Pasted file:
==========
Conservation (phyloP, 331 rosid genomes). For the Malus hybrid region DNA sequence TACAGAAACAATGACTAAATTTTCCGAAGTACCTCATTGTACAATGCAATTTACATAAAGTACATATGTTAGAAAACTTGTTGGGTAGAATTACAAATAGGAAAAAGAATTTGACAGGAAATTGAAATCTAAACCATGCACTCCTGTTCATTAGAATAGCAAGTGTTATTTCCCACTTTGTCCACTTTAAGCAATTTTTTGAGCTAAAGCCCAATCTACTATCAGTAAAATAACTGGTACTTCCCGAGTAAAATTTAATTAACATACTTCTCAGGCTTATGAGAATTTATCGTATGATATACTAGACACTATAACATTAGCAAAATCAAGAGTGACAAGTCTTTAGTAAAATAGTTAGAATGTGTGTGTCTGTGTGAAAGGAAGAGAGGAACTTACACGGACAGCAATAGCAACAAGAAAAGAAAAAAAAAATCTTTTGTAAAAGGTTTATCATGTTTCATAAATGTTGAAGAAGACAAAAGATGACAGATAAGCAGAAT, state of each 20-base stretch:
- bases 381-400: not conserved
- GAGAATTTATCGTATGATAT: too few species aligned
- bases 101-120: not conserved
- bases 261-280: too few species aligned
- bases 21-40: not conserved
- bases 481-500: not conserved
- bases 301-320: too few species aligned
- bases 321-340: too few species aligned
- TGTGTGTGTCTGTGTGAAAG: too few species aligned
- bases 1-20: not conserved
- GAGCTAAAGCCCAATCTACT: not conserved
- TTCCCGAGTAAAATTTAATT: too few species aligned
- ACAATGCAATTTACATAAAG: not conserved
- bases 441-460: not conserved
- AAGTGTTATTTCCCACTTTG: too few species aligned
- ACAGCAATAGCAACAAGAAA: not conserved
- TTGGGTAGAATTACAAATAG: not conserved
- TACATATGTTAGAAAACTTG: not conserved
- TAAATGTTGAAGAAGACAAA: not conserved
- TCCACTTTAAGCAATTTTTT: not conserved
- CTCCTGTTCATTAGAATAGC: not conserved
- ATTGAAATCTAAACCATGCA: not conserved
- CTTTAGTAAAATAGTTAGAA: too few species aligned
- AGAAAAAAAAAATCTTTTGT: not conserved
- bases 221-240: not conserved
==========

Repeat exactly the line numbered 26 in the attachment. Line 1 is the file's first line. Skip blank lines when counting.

- bases 221-240: not conserved